canadian ~ twenty-first century literature since 1999


by Kevin Connolly
ECW Press, 2002

Reviewed by Alex Boyd

In poetry, a surreal tone is a tricky thing. If a poem canít be bothered to slow down long enough to allow for a certain amount of coherence, then itís just a list of disconnected, floating items. The poems in the Kevin Connolly book Happyland are most often just that Ė a list of items swept together under a title. This is either a conscious choice or Connolly isnít aware that the connections are tenuous at best. An early poem begins "Iím a sentence," and then quickly moves through statements like "All the little black-clad dogs / are testing mangoes." 

From here itís faith, red ants, coffee-pickers, soggy seats, and finally clouds and rain. It struck me as unfair to dissect the poem and present the images like this, removed from any context, but the central flaw is that reading the entire poem from top to bottom doesnít actually help the matter. The ungraceful pile of images doesnít flow or build momentum, but misfires in every direction so that the poem lurches all over. Were it not for the title, "Hopeless," the reader would hardly know what to conclude about it.

If Connolly were pinning down the details successfully the items would at least stand a chance of being vivid images, but unfortunately this isnít the case. We read about dogs that are testing mangoes, and thatís all we get before we are pulled in a completely different direction. In "Cummerbund," he takes the time to flesh out an image:

Itís October, teeth shiver and the jaunty
shamrock on the motel marquis
quivers out a green mockery.

But far more often, as in "Grasslings," Connelly wants to just fire off images and move on quickly:

Folk singers have released the minks;
their razored claws churn the countryside
into a rich, yet hairy butter,
and a sea of vegans board Corvettes,
(or was it courgettes?) before order is restored.

Our need for bizarre dairy metaphors is satisfied again, as two pages later in "Live a Little," we learn how "Down in the city, legions of the sane / stab at the day like it was free cheese." Nobody has more licence to make new connections than a poet, but some of Connollyís metaphors and images can only be described as painfully awkward. Poetry isnít just a matter of slapping things together ("folk singers have released the minks"), without any logic. An image like that makes little sense on its own, never mind with the rest of the poem. At the same time, it isnít tangible and doesnít strike the ear in an interesting way, or with any musicality. His goals are unclear to me. Whatever logic is there doesnít appear to survive the translation from Connollyís thoughts to the page.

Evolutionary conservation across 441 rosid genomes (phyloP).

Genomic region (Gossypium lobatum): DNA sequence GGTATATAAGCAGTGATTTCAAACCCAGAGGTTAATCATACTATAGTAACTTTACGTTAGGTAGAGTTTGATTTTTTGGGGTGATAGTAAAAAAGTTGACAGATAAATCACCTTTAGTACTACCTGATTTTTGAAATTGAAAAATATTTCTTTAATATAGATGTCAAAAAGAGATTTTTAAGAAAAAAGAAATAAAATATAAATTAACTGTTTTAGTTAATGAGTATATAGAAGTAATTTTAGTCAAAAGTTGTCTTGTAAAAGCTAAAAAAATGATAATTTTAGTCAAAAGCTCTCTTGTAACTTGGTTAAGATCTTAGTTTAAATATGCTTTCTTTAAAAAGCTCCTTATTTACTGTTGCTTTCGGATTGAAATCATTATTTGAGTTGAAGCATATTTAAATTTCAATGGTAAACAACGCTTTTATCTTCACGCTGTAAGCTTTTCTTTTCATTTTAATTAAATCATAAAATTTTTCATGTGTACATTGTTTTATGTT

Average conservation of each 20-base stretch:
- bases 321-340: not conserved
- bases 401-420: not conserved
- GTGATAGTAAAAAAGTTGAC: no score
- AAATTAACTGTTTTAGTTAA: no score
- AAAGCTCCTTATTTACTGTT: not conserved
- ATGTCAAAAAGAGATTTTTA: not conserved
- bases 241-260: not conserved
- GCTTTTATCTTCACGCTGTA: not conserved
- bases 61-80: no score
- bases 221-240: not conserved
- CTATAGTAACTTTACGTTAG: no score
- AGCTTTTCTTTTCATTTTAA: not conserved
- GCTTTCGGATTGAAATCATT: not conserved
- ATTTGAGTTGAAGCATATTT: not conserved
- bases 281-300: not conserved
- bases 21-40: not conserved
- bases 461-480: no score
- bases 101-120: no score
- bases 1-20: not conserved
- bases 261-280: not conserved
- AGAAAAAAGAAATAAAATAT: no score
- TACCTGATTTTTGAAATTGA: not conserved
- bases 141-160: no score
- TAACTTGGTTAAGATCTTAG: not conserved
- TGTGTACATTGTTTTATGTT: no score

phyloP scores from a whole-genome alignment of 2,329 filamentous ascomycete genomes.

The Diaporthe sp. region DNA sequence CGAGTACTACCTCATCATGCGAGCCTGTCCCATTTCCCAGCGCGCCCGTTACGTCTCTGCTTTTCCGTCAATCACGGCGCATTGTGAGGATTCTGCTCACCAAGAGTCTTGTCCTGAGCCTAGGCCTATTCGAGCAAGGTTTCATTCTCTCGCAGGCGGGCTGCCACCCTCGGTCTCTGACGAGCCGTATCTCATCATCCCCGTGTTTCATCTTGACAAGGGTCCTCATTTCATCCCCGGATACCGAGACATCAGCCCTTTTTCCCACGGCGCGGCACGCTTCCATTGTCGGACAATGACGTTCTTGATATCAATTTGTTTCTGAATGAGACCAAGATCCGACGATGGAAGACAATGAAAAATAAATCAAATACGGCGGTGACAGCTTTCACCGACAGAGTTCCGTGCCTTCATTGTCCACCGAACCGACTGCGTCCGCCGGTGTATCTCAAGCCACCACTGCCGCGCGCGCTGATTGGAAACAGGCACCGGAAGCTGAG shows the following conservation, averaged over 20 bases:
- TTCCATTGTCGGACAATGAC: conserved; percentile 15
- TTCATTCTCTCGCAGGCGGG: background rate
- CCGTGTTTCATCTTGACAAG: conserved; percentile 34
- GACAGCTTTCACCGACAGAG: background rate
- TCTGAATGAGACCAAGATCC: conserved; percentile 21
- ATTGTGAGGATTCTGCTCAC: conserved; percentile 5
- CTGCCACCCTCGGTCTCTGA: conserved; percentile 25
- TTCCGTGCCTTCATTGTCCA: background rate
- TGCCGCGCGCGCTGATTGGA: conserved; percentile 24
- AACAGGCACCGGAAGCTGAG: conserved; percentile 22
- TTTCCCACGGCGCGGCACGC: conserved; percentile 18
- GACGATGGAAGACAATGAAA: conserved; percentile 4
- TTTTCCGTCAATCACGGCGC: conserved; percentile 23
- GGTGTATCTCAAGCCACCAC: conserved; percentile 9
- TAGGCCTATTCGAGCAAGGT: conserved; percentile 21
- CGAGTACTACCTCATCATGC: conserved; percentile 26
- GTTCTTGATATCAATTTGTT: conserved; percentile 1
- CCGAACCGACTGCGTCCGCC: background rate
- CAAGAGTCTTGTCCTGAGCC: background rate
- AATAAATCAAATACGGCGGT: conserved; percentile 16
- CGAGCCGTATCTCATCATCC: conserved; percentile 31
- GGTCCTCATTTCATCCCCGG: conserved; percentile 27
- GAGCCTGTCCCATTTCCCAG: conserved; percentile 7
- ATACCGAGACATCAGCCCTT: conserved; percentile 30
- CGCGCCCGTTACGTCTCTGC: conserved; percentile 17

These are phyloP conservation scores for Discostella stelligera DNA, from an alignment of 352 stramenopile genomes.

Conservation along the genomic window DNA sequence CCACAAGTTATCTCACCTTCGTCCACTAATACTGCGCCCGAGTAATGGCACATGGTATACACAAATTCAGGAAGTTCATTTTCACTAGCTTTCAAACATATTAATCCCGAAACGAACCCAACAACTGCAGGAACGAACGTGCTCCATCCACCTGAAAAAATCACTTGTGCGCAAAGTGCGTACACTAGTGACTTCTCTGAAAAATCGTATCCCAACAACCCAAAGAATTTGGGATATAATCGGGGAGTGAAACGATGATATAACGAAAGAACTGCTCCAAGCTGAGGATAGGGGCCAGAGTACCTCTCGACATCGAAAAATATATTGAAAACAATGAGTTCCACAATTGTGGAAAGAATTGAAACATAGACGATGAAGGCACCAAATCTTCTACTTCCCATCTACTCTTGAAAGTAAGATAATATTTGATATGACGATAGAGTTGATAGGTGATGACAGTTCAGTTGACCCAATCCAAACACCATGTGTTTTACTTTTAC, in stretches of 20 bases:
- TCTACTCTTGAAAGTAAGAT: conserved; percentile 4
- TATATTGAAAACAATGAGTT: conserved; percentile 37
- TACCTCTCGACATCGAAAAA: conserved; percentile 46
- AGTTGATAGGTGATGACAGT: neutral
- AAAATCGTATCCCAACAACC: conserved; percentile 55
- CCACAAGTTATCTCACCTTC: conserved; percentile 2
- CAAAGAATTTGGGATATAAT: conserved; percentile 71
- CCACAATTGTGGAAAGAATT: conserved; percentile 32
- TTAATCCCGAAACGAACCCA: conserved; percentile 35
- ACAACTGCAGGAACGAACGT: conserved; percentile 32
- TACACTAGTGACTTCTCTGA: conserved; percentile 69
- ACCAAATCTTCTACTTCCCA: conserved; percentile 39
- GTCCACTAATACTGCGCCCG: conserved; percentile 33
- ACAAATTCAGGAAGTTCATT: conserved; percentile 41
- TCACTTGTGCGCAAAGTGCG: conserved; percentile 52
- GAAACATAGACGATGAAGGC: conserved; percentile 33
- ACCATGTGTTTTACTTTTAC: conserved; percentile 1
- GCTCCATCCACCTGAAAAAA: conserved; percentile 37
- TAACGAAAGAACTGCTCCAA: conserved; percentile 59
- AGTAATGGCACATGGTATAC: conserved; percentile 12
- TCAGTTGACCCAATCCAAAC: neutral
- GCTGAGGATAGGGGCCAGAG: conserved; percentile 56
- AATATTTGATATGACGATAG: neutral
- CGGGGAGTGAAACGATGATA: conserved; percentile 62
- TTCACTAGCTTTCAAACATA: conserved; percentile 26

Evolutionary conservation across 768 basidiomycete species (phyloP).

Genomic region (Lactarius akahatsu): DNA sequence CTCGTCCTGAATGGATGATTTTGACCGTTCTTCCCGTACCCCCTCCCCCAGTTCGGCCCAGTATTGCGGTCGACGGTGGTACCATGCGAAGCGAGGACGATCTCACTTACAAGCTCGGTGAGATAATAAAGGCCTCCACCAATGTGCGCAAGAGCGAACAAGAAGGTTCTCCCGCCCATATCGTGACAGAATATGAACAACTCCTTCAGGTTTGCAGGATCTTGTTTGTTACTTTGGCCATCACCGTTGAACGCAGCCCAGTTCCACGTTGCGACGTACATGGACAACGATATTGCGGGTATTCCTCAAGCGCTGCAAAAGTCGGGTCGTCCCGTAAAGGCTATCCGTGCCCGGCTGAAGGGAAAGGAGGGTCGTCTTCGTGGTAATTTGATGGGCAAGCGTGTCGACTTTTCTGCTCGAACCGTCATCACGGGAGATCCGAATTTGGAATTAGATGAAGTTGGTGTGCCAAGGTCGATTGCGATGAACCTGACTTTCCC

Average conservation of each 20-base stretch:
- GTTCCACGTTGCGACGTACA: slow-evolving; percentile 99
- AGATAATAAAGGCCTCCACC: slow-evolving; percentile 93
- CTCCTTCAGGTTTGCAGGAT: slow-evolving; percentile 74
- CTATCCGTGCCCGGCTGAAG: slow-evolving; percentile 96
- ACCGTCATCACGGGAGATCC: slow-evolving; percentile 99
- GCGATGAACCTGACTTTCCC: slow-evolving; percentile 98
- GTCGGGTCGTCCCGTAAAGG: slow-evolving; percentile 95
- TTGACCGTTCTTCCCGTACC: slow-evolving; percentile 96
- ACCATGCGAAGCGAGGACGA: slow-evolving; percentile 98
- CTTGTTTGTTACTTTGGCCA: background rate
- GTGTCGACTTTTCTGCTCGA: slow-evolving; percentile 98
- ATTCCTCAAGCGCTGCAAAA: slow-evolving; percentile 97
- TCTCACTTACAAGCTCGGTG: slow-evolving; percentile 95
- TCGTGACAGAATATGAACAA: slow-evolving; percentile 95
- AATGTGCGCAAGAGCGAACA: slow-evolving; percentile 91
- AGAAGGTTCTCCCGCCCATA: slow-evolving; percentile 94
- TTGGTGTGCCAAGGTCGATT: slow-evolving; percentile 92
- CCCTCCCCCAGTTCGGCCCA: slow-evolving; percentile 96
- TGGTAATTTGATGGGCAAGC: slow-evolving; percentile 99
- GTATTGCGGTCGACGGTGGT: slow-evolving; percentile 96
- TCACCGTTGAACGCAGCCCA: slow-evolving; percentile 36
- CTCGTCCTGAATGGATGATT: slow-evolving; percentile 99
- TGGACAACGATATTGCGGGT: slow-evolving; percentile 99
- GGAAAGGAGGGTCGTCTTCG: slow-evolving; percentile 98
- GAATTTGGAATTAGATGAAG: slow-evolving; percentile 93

Connolly finds focus (and strength) in a final sequence of poems that detail a fire ignited in the only entrance to the busy "Happyland social club." Interestingly, the poems move backwards in time as you read them, from the horrible aftermath to the actual moment when the fire was set, so that the knowledge of exactly what could have been prevented hangs in the air as it is done. The reader begins at the end:

At Happyland the single door
remains boarded, the sign
that smiled over the bodies,
shoulder to shoulder, taken down
the day after, the irony
lost on no one, and with everything
else, too much to take.

This sequence of poems worked very well, and made me wish that there were more poems like this in Happyland. For the most part, the reader is only allowed into the poems in the stronger final sequence about the club. This is unfortunate, because Connolly is obviously capable of writing a good poem.

Alex Boyd is a Toronto writer of poetry, essays and fiction, with samples online at







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